• Button text: “Give us a clean look. We’ll give you a full quote.”
BUT…with various types of offers (B2C vs. B2B), price involved, time required, and other obstacles for target users to hurdle over, you’ll be looking at different ways to present your call-to-action.
A clear-cut vital aspect of presentation is the actual CTA placement on your webpage.
3) A Lesson on CTA Placement: Simple vs. Complex Offers
To optimize user experience and your business conversion rate with call-to-action placement, you’ll need to follow some obvious guidelines.
Making your CTA noticeable, clearly clickable, and neighboring the correct content are a few of the many points.
Yet, regardless of your business type and site design/functionality, you’re going to face an unavoidable decision:
"How far should users have to scroll before seeing my call-to-action?”
Well, if your answer is no scrolling (at all), then that means you want your CTA above-the-fold.
If you want some scrolling involved, then your CTA will go below-the-fold.
Digital marketers and web designers say the two above terms for various reasons. Mainly, it’s just to distinguish the importance of a visitor’s first impressions.
The above-the-fold portion of a landing page, such as your homepage or services page, will be the first thing a user sees before they decide to read/scroll any further.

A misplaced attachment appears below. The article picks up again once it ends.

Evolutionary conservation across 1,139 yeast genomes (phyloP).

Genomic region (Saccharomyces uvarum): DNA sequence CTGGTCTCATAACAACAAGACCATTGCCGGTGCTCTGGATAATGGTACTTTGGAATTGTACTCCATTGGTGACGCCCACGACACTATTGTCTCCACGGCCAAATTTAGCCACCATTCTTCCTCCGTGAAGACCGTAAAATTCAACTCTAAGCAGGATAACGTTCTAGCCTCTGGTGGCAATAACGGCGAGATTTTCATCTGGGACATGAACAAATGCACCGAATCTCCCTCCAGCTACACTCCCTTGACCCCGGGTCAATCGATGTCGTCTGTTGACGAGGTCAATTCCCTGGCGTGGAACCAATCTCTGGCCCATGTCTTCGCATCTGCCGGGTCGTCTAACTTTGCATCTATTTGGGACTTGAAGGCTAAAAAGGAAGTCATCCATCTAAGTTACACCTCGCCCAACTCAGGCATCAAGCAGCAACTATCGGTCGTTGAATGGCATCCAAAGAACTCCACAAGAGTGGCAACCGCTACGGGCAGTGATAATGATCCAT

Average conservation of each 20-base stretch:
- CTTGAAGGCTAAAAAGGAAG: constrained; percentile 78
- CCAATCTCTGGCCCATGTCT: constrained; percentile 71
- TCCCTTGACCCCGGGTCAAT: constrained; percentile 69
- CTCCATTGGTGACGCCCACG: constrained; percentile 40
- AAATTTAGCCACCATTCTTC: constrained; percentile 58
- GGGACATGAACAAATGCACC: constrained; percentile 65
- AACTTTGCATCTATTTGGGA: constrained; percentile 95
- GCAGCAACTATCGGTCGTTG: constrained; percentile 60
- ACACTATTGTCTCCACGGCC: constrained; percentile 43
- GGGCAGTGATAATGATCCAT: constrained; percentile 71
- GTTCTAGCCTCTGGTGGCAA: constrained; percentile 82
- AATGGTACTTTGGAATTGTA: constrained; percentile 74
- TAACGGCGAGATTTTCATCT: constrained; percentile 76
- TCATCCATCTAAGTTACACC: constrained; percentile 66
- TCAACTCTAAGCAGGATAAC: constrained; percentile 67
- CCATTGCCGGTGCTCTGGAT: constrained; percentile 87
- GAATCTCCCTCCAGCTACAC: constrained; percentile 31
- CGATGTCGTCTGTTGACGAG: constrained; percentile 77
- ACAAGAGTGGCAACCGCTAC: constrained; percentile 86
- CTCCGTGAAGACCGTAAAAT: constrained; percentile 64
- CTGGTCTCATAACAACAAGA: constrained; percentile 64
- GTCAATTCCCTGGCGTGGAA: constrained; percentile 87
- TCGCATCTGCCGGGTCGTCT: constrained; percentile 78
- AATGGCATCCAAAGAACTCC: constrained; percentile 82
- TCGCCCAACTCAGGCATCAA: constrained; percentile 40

It’s what helps convince users to stick around instead of bouncing out of there.
HOWEVER, placing your CTA in accordance with an “above-the-fold vs. below-the-fold” framework isn’t exactly the way one ought to see things.
Rather, you want to look at your business offer and the copy required to communicate its value and persuade visitors into following your CTA.
Here’s a quick metaphor to explain this concept:
You’re a door-to-door salesperson. You need residents to sign a piece of paper, indicating their interest in your product/service.
Depending on your exact product or service, you’ll be looking at a different approach and length to your sales pitch.
Does your product or service need a lot of explaining/persuading? Is it inherently a pretty simple idea to sell? Or is it a self-selling idea that requires hardly any work?